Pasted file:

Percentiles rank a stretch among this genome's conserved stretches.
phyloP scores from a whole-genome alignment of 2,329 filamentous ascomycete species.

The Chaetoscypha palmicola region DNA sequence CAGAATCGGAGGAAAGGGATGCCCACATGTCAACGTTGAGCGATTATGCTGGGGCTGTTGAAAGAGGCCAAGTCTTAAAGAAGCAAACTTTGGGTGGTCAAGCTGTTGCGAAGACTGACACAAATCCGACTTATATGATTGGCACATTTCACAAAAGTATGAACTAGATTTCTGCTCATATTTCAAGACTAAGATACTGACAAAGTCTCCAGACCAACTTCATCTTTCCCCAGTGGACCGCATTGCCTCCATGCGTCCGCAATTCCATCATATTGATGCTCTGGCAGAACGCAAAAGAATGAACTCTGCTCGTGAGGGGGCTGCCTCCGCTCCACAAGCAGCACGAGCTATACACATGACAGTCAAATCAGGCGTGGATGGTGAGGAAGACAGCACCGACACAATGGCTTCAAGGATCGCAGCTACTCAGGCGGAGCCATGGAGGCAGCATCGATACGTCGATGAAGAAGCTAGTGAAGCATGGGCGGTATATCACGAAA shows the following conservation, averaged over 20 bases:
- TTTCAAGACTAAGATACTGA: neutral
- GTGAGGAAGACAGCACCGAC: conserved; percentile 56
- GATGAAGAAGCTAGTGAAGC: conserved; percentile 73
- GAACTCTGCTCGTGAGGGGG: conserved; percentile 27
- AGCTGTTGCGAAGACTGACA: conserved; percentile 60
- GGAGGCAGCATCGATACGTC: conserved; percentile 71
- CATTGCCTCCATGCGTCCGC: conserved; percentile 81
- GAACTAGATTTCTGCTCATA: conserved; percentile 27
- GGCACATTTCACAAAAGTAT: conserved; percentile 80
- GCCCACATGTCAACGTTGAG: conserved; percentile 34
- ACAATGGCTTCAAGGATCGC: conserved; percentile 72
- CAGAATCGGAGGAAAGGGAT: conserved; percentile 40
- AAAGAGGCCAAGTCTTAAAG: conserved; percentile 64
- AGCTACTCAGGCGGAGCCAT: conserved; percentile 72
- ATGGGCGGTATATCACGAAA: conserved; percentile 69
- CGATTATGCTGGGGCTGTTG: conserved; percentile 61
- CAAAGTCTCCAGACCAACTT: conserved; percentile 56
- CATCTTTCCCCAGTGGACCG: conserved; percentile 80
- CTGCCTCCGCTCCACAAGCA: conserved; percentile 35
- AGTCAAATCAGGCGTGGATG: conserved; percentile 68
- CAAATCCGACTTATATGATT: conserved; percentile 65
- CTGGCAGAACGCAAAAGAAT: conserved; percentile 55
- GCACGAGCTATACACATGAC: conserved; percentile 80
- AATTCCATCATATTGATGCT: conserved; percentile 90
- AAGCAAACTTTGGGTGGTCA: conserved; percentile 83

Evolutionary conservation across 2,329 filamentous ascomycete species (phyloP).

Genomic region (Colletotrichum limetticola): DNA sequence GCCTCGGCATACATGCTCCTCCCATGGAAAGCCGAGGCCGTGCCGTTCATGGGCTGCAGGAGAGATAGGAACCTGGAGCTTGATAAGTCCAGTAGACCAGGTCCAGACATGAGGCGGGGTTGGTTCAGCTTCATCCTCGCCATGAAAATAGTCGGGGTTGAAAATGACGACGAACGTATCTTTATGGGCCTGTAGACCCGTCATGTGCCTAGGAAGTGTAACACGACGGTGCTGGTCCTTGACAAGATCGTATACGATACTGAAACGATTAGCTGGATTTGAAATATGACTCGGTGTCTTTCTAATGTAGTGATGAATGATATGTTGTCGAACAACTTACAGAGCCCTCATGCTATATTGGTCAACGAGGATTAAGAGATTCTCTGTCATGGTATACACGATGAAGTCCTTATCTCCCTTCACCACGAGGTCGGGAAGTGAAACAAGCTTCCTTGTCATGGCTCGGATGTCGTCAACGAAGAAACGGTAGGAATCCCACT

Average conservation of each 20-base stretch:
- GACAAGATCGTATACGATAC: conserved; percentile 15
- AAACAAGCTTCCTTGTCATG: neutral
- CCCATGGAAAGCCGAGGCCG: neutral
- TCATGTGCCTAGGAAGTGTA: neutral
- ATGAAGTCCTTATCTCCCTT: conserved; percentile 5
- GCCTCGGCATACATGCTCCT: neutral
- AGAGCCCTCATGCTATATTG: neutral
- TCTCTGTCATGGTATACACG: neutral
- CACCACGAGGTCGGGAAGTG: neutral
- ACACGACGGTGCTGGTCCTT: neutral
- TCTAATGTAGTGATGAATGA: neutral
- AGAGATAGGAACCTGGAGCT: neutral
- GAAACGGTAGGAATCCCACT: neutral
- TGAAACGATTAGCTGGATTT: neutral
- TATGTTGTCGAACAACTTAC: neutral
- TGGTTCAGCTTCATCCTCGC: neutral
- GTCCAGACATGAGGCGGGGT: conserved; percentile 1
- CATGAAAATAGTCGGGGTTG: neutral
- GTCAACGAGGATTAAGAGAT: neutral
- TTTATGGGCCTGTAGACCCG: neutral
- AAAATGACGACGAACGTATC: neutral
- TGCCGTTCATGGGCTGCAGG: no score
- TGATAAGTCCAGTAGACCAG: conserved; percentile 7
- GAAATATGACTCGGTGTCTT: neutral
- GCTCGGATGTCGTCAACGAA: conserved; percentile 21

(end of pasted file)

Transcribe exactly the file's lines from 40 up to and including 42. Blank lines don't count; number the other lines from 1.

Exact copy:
- CACCACGAGGTCGGGAAGTG: neutral
- ACACGACGGTGCTGGTCCTT: neutral
- TCTAATGTAGTGATGAATGA: neutral